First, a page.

The shattering impression made on Dostoevskij by Holbein’s painting, Dead Christ (which plays a significant role in the novel “The Idiot”), as well as his personal losses during the period of his work on The Idiot, may have directed his attention to the popular Medieval subject Totentanz (Dance of Death), which “the name of Holbein has been so strongly interwoven with” (F. Douce).
In my paper, entitled “The Dance of Death in Dostoevskij’s The Idiot,” I propose the hypothesis that the structure of The Idiot and the image of Myškin were influenced by Holbein’s masterpieces based on the Totentanz. We may assume that Dostoevskij knew these works, since he visited the Museum of Basel and was particularly interested in Holbein (whose painting Madonna in the Family of Burmeisteri Jacob Mayer he also introduced into the text of his novel).
As numerous scholars have shown, on a metaphorical level the image of Myškin contains the features of Christ and the “poor knight” (from Puškin’s poem “The Legend”), who is “a serious Don Quixote,” as Aglaja puts it in the novel. Yet the evangelical and chivalric sides of Myškin’s character split apart, as I attempt to prove, in the scene of the meeting between Nastasja Filippovna and Aglaja. Actually, it is only this union of Christ-like and knightly qualities that keeps Myškin from all the associations that the word “idiocy” suggests, and brings forth the spirituality and kindness which he radiates in the novel.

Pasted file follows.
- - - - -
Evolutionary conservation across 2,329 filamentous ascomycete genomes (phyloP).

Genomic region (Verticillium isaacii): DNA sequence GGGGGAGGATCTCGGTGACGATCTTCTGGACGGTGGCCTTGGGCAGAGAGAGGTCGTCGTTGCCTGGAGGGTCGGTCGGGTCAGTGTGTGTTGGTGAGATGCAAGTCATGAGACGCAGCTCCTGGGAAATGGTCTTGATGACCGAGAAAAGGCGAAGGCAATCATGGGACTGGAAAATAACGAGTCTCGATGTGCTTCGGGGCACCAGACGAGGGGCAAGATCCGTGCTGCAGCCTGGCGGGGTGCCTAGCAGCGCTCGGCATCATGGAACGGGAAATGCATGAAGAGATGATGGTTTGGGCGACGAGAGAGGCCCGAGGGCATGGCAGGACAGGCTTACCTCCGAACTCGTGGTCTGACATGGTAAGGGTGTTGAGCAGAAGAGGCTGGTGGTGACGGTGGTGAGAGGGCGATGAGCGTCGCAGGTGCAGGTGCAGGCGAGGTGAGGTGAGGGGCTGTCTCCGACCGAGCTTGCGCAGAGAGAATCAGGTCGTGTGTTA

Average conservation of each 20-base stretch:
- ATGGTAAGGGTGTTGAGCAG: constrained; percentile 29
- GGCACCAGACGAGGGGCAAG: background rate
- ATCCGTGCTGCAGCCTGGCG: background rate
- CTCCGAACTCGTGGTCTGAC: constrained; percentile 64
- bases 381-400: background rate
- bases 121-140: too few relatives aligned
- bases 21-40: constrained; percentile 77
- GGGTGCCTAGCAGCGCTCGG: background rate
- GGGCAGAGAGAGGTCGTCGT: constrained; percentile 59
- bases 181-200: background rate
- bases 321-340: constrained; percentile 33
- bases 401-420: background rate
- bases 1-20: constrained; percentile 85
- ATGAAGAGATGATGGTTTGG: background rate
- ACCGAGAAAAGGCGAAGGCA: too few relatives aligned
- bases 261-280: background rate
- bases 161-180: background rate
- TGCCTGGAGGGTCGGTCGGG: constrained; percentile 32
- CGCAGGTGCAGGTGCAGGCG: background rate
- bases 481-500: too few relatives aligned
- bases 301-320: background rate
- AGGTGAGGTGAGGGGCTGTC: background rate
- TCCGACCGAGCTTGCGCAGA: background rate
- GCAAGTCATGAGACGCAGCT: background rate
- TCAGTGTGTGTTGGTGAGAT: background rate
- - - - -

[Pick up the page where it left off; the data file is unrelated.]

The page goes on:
When discussing Myškin’s idiocy some scholars substitute the term “jurodivyj” for “idiot.” G. Ermilova, for example, writes that “through religious and folk jurodstvo Myškin is connected to the deepest strata of Russian national life and culture.” N. Minihan suggests that the word “jurodstvo,” when applied to Myškin, implies “innocence, deep spirituality and incompatibility with the outer world.” I argue that Myškin can be called a “jurodivyj” only for the short period of time during which the action of the novel takes place. Beyond this period, during his time in Switzerland, Myškin is an idiot in the clinical sense of the word.
Why did Dostoevskij add the qualities of an idiot to the prominent characteristics of Christ and the poor knight in his hero? I believe that an insight into Holbein’s cycle “Totentanz” could help to answer this question.
Holbein’s “Totentanz,” which expresses the idea of the equality of all people in the face of death, consists of forty-nine engravings on wood. Every piece represents a particular figure (from The Pope to The Beggar) in the process of being seized by death. Among these figures only two try to resist death: The Knight (with his sword) and The Idiot (with his “bladder-bauble”). I suggest that Dostoevskij perceived Holbein’s “Dead Christ” in the context of Holbein’s Totentanz, and created in the image of prince Myškin the figure of a death-resisting triumvirate of Christ, The Knight and The Idiot.
Futher in my paper I investigate the other reflections of the images of the Totentanz in Dostoevskij’s The Idiot.
I conclude that in spite of the fierce anti-western stance of its author, The Idiot conveys an authentic sense of the esthetics of the European Middle Ages, where madness or idiocy, as Foucault put it, was considered as “the presence of death in the here and now, but at the same time it is death which has been defeated.”